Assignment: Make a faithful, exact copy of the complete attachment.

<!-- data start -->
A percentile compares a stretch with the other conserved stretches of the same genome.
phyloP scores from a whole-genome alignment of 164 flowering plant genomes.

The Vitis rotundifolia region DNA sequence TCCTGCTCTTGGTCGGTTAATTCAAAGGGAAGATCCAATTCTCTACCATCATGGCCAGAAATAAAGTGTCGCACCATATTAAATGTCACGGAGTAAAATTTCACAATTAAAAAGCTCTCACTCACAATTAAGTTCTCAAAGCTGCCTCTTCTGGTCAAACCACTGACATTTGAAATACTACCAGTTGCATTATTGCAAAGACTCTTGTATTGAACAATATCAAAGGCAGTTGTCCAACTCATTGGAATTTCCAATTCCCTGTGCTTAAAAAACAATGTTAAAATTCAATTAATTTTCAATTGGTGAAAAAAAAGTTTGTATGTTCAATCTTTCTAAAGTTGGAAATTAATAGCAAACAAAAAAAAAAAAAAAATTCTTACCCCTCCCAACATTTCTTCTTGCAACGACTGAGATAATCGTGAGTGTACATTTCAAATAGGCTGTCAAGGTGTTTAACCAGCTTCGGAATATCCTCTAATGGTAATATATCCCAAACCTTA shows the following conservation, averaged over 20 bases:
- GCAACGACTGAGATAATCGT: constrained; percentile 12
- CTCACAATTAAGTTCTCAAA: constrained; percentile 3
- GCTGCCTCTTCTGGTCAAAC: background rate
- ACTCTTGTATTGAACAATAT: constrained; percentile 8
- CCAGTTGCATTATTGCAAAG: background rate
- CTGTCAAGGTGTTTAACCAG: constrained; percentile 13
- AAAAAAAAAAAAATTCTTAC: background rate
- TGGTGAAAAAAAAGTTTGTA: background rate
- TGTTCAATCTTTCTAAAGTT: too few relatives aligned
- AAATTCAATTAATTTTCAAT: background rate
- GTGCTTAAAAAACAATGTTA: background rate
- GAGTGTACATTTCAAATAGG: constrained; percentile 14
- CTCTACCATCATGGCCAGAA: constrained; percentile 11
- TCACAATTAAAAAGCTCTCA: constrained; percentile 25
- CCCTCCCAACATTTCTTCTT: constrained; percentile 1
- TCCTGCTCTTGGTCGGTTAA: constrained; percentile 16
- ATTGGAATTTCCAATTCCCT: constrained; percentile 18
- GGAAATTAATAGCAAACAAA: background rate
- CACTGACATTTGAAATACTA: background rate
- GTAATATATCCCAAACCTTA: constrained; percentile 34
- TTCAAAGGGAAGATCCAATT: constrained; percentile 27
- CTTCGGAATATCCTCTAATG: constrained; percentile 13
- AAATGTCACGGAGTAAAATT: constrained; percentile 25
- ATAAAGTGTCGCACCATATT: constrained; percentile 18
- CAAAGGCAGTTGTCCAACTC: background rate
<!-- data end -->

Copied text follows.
A percentile compares a stretch with the other conserved stretches of the same genome.
phyloP scores from a whole-genome alignment of 164 flowering plant genomes.

The Vitis rotundifolia region DNA sequence TCCTGCTCTTGGTCGGTTAATTCAAAGGGAAGATCCAATTCTCTACCATCATGGCCAGAAATAAAGTGTCGCACCATATTAAATGTCACGGAGTAAAATTTCACAATTAAAAAGCTCTCACTCACAATTAAGTTCTCAAAGCTGCCTCTTCTGGTCAAACCACTGACATTTGAAATACTACCAGTTGCATTATTGCAAAGACTCTTGTATTGAACAATATCAAAGGCAGTTGTCCAACTCATTGGAATTTCCAATTCCCTGTGCTTAAAAAACAATGTTAAAATTCAATTAATTTTCAATTGGTGAAAAAAAAGTTTGTATGTTCAATCTTTCTAAAGTTGGAAATTAATAGCAAACAAAAAAAAAAAAAAAATTCTTACCCCTCCCAACATTTCTTCTTGCAACGACTGAGATAATCGTGAGTGTACATTTCAAATAGGCTGTCAAGGTGTTTAACCAGCTTCGGAATATCCTCTAATGGTAATATATCCCAAACCTTA shows the following conservation, averaged over 20 bases:
- GCAACGACTGAGATAATCGT: constrained; percentile 12
- CTCACAATTAAGTTCTCAAA: constrained; percentile 3
- GCTGCCTCTTCTGGTCAAAC: background rate
- ACTCTTGTATTGAACAATAT: constrained; percentile 8
- CCAGTTGCATTATTGCAAAG: background rate
- CTGTCAAGGTGTTTAACCAG: constrained; percentile 13
- AAAAAAAAAAAAATTCTTAC: background rate
- TGGTGAAAAAAAAGTTTGTA: background rate
- TGTTCAATCTTTCTAAAGTT: too few relatives aligned
- AAATTCAATTAATTTTCAAT: background rate
- GTGCTTAAAAAACAATGTTA: background rate
- GAGTGTACATTTCAAATAGG: constrained; percentile 14
- CTCTACCATCATGGCCAGAA: constrained; percentile 11
- TCACAATTAAAAAGCTCTCA: constrained; percentile 25
- CCCTCCCAACATTTCTTCTT: constrained; percentile 1
- TCCTGCTCTTGGTCGGTTAA: constrained; percentile 16
- ATTGGAATTTCCAATTCCCT: constrained; percentile 18
- GGAAATTAATAGCAAACAAA: background rate
- CACTGACATTTGAAATACTA: background rate
- GTAATATATCCCAAACCTTA: constrained; percentile 34
- TTCAAAGGGAAGATCCAATT: constrained; percentile 27
- CTTCGGAATATCCTCTAATG: constrained; percentile 13
- AAATGTCACGGAGTAAAATT: constrained; percentile 25
- ATAAAGTGTCGCACCATATT: constrained; percentile 18
- CAAAGGCAGTTGTCCAACTC: background rate